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Light Rail in Norfolk Lacks Emergency Brake System

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In a Valentine’s Day interview with Patrick Terpstra of ABC affiliate WVEC-TV, which covers Norfolk, Virginia Beach, Chesapeake, Suffolk, Hampton and Newport News, Virginia (VA), Richard N. Shapiro, a railroad injury attorney with our law firm, discussed the fact that the Norfolk Tide light-rail system does not include an automatic safety stopping system.

Called positive train control, or PTC, and required for large freight and cross-country commuter trains, such a braking system can help slow and stop locomotives and rail cars as they approach potential collisions with cars, trucks or pedestrians.

The budget for the Tide includes monies for many special frills and amenities at rail stations, including a brick veneer on the outside of a parking garage, but does not include funds for installing PCT technology that will stop a train if, for example, an operator has a health emergency or is distracted by cell phone use. It is true that texting and cell phone use is barred while operating light-rail trains, but the National Transportation Safety Board has long recommended positive train control systems, which have been used in Europe for at least 50 years and are also installed on many light-rail trains around the United States, including those in Denver and Washington, DC.

To learn more about plane, bus, light-rail and boat accidents and injuries, check out these other articles:

HRT Tide trains do have what’s called a "dead man’s switch," which will stop a train if an operator does not continually hold onto a manual control unit. However, the NTSB has found that sometimes operators figure out ways to engage the dead man’s switch by leaning something against it while using a cell phone or being otherwise distracted. This one of the main reasons that a backup electronic PTC system is needed.

Another reason to install and use a PTC system for light rail is because most metro and subway trains have a single operator. The nation’s major freight railroads such as Norfolk Southern and CSX place two crew in the locomotive when they are rolling down the rails, and also authorize the conductor to throw a train into an emergency braking mode if the engineer fails to observe a signal or has a health emergency.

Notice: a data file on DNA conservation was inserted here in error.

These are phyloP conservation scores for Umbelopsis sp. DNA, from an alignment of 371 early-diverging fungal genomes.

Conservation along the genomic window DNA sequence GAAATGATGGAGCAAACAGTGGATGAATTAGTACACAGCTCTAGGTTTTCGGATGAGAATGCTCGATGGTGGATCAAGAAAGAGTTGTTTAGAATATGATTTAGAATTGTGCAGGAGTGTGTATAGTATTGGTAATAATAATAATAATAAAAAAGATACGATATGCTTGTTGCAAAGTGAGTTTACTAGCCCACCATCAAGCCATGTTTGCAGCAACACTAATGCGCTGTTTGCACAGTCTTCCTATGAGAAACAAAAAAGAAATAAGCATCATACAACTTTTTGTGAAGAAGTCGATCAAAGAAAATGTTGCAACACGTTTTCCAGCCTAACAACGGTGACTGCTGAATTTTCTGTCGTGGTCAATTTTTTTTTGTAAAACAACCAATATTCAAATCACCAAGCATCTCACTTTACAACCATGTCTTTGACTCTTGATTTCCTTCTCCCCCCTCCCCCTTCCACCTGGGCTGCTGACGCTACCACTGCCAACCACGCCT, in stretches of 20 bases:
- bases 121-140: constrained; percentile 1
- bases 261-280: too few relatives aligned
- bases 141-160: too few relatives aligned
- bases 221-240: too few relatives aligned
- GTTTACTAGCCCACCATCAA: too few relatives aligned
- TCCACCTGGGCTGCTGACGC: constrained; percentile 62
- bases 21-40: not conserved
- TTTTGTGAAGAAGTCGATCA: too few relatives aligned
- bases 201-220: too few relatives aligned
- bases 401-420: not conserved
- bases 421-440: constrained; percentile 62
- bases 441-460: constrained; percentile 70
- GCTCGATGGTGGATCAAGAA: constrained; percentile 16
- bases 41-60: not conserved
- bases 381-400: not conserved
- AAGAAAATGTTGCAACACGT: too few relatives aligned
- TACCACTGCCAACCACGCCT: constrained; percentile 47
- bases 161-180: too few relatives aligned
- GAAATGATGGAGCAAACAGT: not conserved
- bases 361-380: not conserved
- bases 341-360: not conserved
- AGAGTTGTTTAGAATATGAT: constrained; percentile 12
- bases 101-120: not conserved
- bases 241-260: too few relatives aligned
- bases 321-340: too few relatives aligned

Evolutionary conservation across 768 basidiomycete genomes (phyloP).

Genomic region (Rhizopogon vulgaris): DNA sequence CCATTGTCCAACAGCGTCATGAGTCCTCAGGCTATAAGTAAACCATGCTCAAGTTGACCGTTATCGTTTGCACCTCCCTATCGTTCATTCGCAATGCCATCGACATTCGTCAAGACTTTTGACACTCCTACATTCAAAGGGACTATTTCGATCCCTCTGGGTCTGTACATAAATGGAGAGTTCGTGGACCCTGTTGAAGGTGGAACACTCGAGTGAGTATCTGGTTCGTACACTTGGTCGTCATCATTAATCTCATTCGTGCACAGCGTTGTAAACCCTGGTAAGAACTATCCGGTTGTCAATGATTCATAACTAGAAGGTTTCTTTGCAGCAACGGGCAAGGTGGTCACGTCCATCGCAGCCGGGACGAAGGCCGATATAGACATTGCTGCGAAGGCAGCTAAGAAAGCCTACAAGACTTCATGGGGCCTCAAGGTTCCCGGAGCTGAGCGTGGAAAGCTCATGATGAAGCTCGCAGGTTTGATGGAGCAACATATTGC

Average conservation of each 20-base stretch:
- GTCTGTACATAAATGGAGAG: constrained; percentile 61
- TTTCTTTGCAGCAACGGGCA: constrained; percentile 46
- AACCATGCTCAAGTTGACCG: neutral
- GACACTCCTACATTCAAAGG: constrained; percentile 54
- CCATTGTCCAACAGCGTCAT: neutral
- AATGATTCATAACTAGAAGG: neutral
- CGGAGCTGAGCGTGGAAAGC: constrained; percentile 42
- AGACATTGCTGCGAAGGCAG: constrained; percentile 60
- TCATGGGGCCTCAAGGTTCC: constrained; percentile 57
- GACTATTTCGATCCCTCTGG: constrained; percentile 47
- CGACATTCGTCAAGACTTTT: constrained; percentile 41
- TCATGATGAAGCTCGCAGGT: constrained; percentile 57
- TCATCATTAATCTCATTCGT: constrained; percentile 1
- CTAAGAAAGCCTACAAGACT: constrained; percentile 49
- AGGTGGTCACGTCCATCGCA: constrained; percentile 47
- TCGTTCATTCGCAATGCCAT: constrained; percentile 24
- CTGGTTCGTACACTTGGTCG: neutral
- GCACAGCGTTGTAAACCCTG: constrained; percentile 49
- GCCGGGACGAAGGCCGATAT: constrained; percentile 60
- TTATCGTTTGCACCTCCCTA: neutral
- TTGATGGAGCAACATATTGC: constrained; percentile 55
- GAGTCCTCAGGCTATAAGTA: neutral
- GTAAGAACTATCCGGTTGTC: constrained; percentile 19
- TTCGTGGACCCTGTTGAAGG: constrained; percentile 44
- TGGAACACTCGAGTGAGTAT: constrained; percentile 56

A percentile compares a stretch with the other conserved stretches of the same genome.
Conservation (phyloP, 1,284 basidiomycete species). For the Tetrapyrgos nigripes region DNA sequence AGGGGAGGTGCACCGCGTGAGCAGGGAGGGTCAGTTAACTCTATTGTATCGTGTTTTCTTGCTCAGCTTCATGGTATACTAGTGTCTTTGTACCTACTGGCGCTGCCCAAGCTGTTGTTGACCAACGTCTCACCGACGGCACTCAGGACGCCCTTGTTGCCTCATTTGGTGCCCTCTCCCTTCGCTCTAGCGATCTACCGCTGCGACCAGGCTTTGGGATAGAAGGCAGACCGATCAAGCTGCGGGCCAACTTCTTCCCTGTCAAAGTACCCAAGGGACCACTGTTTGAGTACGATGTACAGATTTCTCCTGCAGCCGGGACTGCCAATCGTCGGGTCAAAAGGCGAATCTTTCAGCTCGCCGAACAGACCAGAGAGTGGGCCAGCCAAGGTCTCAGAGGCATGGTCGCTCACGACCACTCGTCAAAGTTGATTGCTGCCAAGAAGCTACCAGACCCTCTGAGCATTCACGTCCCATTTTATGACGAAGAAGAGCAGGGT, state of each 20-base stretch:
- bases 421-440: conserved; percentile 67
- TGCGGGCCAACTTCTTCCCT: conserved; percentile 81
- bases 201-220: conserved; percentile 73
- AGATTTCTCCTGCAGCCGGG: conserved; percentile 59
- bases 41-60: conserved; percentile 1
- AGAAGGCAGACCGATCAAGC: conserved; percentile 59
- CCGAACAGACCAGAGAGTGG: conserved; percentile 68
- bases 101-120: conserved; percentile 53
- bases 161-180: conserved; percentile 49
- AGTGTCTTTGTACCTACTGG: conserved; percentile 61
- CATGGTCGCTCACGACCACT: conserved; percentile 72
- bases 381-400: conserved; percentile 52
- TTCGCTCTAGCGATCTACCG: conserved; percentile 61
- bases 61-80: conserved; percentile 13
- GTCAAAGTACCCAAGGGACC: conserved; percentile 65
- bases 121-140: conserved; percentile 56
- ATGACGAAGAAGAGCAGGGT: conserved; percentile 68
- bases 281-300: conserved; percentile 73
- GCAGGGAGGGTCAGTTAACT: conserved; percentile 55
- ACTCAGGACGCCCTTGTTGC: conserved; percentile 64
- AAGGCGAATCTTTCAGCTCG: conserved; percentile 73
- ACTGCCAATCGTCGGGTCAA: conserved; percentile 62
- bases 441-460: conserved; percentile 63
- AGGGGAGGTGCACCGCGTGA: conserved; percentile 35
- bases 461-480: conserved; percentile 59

In a follow-up to Monday’s report, HRT President and CEO Phil Shucet said he and his safety staff were open to reconsidering the installation of positive train controls on Tide cars and tracks.

My colleague Richard Shapiro was consulted to discuss the need for positive train control because he formerly served as chair of the railroad section of the American Association for Justice and has been active in national railroad safety issues for many years. For other articles relating to positive train control and light rail or subway system accidents please check out these prior posts by our law firm:


About the Editors: The Shapiro, Cooper, Lewis & Appleton personal injury law firm, which has offices in Virginia (VA) and North Carolina (NC), edits the injury law blogs Virginia Beach Injuryboard, Norfolk Injuryboard and Northeast North Carolina Injuryboard as pro bono services.

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  1. seanleethompson@gmail.com Thompson says:
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    Positive Train Control (PTC) is a new popular branding for systems designed to make the system “fail safe”. Typically these involve Automatic Train Stop (ATS) systems which are designed to stop the train from running a red signal and ending up in a conflicting move (collision). There are also other elements to PTC but typically highway rail grade crossings do not fall under PTC protections. Not to say that there isn’t better and safer grade crossing designs and equipment out there (grade crossing predictors, quad gates, etc.).

    That being said, I find is surprising that the FTA didn’t require at least ATS as part of the funding agreement.

    Further enhancements to Train Control (SCADA) and other systems will run the project cost up substantially more. Barebones was the selling point to get the project underway, when more than likely all parties involved knew that wasn’t going to be the reality of things.

    The best place to start with safety was during the design phase. Everythign introduced now is going to be a change order and costly.